“Other industries aren’t necessarily aware of how localization works and there is a lot of work that still needs to be done in connecting different industries. Whether it’s GitHub or Stack Overflow, there’s a lot of ways that localization can get involved in those communities.” — Loie Favre, Alconost

Other industries aren’t necessarily aware of how localization works and there is a lot of work to be done in connecting [to them].”

“Community, as I understand it, is bringing together like-minded people and growing together in all aspects, an experience of learning from each other not on a broadcasted, but on a peer-to-peer basis.” — Jan Hinrichs, Beluga & LocLunch

“In 2020, people from other regions that weren’t able to visit real offline events started to communicate online. This is some kind of huge growth and huge opportunity, and I really believe that it will keep growing.” — Irina Rybnikova, Women in Localization & Positive Technologies

On explaining localization to your customers

“Localization is far more than translation. I think a lot of the people [reading] this know that, but that doesn't mean that a lot of the startups sprouting out these days do.” — Nika Allahverdi, Nimdzi

“I have found too many times that the ruler that the customers use [to measure quality] is different from the ruler that we’re using. So one of the first things I do is make sure we’re normalizing that ruler, so that when we report a 4.5 we mean the same thing as the customer.” — Daniel Gray, One Hour Translation

“It’s important for us to continue pushing and emphasizing how important it is to think about localization ahead of time and stop thinking of it as an operational downstream element.” — Denisse Kreeger, Riot Games

It’s important for us to continue pushing to stop thinking of localization as an operational downstream element.”

“The approach that I try to take now when I want to talk about localization is to focus on the business side of it. It’s really easy to get into the technology side and the processes — but, to elevate localization as a whole, I think it’s really important to keep the big picture in mind.” — Kristy Sakai, Supertext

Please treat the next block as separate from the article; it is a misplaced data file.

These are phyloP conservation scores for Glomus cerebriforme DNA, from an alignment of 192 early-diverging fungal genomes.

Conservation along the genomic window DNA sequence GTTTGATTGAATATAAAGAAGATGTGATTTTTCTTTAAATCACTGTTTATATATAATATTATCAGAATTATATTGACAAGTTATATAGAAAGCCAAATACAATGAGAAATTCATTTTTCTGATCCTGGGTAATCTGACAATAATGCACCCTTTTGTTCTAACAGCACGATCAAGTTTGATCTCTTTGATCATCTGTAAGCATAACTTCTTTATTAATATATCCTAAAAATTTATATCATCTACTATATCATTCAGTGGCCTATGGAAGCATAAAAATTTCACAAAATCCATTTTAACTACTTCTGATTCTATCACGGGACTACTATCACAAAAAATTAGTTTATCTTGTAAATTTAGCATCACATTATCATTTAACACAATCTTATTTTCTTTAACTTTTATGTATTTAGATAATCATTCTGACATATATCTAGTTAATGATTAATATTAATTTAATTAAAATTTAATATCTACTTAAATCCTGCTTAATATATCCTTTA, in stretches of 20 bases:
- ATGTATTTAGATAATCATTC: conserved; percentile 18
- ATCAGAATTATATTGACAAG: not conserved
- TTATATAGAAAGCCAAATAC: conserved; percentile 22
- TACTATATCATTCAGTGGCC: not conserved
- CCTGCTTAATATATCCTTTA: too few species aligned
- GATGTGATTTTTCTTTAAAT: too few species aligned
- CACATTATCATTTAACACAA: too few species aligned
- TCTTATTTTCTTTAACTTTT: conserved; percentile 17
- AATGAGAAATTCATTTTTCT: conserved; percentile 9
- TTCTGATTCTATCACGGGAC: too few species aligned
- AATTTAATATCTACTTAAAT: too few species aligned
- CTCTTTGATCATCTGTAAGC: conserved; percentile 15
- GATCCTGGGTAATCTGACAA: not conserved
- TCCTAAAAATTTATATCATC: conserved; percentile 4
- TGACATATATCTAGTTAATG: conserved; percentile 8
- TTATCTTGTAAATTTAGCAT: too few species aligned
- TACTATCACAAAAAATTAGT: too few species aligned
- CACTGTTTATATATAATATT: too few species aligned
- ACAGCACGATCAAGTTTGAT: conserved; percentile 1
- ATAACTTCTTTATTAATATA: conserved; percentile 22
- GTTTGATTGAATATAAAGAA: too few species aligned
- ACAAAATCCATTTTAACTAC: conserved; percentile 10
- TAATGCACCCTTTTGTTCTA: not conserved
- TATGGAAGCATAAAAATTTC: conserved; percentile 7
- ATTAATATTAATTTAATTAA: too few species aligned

“One type of customer adjustment we do in terms of quality measurement is the sampling rate. We have a certain sampling rate to guarantee the quality of our ‘factory,’ so to speak, but if a client requires a higher level of sampling, we facilitate this.” — Daniel Italiaander, One Hour Translation

… and within your team

“They say everything begins with the family. In following this same logic, [in localization] everything begins with the team. So unless we’re all on the same page inside our little or not-so-little family, it’s really hard to bring our vision outside the company.” — Natalia Yatsenko, Playrix

“We see [localization teams] coming in and saying, ‘Hey, I’m currently only generating expenses for the company. If I can generate some revenue for the company, my budget will increase.’” — Miloš Milovanović, TAUS

“Proactive culturalization is when you work with developers at the very beginning and throughout the development process to try and find content that is interesting not only for people all over the world but also to the players [whose culture] it represents.” — Lloyd Morin, Playrix

“I highly encourage you as localization leaders to think of your own team brand within the company. Sit down and brainstorm the value proposition of your team. Ideate within the group. Solidify your mission and vision.” — Iti Sahai, Procore

I highly encourage you as localization leaders to think of your own team brand within the company.”

“We would meet [with the CFO] at the end of each year to look at our ROI numbers and reach out to the countries that were struggling to understand what they needed in order to be more successful from a localization standpoint.” — Carrie Fischer, Subway